Tuesday, October 20, 2009

Rural lawmakers push for critical access hospitals

Several senators from rural districts are pushing to make it easier for hospitals to get the funding boost that comes with a "critical access" designation, and are the same senators pushing hardest to hold the line on the cost of health-care reform, Eric Pianin and Mary Agnes Carey of Kaiser Health News report.

Critical-access hospitals, designed to ensure access to care in the country's most isolated areas, are allowed to collect 101 percent of their costs from Medicaid for a maximum 25 beds rather than the usual 95 percent. Half of all rural hospitals and a fifth of hospitals nationwide have the critical-access designation. The number ballooned until 2006, when states could no longer waive the rule that a critical-access hospital had to be 35 miles from another hospital. Congress, faced with rising Medicaid costs, ended the waivers, slowing the increase to only a few dozen new critical access hospitals in the last three years.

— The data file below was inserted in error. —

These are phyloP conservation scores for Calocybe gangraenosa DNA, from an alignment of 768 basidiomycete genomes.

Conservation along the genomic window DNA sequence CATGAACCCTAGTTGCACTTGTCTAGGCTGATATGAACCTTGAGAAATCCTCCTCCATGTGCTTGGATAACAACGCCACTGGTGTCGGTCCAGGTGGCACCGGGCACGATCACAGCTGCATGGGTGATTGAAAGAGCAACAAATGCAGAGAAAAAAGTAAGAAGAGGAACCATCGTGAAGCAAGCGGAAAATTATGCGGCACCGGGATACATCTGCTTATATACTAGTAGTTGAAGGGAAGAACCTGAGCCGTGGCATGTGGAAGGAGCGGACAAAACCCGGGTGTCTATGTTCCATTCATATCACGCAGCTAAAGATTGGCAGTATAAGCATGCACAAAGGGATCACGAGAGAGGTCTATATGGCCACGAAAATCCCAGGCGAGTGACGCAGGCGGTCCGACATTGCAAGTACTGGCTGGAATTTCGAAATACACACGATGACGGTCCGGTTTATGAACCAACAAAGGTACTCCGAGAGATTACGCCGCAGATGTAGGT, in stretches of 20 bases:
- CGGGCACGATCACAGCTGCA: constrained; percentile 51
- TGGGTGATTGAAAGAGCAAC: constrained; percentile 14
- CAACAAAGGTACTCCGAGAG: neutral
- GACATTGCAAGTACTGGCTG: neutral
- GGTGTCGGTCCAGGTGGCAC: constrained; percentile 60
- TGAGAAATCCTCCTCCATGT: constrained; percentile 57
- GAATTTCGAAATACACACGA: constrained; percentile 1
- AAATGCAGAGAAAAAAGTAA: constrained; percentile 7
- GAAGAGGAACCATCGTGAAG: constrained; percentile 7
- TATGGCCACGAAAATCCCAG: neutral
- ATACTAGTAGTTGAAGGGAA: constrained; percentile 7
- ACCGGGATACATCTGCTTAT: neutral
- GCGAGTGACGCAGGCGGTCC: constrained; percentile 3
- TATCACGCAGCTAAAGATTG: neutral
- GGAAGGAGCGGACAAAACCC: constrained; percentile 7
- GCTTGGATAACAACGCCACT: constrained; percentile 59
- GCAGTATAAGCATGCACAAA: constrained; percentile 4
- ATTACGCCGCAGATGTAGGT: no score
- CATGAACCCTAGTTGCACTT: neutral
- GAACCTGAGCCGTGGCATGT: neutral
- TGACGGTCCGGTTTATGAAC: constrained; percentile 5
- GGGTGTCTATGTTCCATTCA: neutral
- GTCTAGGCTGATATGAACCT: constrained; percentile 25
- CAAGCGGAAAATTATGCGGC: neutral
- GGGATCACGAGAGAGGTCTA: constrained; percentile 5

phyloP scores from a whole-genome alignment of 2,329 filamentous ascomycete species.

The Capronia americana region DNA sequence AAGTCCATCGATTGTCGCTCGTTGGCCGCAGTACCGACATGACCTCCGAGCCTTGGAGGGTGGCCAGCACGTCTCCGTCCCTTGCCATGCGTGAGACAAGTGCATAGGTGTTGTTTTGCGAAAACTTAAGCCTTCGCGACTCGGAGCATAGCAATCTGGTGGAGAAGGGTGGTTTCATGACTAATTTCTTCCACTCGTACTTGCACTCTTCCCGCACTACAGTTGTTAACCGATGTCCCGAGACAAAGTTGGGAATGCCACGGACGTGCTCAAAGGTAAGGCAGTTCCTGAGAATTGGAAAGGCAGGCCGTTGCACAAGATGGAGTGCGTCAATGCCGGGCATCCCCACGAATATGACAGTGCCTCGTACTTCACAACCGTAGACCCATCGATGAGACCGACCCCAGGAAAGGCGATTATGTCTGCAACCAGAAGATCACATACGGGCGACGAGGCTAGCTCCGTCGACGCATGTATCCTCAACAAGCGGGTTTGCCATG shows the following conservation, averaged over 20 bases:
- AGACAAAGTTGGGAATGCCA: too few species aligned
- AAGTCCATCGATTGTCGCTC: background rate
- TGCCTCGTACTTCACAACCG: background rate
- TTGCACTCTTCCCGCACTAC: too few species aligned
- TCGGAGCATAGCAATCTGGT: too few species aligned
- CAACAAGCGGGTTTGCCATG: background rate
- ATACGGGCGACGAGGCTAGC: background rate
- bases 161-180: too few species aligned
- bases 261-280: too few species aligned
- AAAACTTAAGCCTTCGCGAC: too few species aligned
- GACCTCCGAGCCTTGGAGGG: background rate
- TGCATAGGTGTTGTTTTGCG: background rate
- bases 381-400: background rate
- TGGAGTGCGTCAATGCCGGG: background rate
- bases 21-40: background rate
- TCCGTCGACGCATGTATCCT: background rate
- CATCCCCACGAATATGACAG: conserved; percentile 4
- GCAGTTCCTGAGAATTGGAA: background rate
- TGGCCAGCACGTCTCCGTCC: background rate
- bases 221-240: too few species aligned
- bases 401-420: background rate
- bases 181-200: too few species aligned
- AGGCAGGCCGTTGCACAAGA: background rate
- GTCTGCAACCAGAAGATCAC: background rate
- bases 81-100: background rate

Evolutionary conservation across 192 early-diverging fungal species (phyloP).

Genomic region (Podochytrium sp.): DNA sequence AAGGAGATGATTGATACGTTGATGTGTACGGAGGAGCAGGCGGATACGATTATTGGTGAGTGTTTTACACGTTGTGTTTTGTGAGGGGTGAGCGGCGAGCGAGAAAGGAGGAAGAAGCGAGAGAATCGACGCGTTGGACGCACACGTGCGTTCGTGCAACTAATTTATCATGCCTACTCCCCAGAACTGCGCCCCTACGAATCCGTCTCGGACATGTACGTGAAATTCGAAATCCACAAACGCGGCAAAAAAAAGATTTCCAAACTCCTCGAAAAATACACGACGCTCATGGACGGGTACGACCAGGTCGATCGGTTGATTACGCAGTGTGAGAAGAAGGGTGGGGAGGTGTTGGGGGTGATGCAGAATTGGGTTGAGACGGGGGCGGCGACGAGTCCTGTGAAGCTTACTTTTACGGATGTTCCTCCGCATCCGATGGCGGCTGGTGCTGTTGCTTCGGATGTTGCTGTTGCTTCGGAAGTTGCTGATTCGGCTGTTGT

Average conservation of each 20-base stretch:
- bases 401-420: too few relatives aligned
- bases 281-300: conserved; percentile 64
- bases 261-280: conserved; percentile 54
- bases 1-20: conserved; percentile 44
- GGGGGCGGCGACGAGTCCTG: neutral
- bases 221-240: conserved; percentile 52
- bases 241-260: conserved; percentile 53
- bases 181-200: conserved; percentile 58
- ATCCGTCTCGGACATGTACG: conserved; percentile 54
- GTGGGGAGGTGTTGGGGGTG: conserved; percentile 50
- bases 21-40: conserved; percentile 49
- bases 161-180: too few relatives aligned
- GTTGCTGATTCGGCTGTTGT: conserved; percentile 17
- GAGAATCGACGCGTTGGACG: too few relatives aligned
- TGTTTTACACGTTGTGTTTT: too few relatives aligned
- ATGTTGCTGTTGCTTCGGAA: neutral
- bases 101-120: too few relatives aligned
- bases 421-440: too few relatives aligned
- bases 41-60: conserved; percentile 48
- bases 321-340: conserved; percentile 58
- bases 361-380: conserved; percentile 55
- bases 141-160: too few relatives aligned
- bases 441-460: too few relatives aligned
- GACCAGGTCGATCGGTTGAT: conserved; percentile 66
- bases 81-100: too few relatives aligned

Maggie Elehwany of the National Rural Health Association told the reporters that allowing critical-access hospitals to expand beyond the 25-bed limit would help them fight crises like the H1N1 outbreak. These hospitals would be able to expand or contract the number of beds as long as the annual average was 20, in a plan proposed by Sen. Ron Wyden, D-Ore.

Some experts say the original definition of a critical-access hospital is no longer accurate. Robert Berenson, a former Medicare official, told the reporters, "Over time, it's become clear that the concept has changed, so it looks like almost any rural hospital is being considered as a critical access hospital, with no longer the expectation the patient will be transferred." (Read more)

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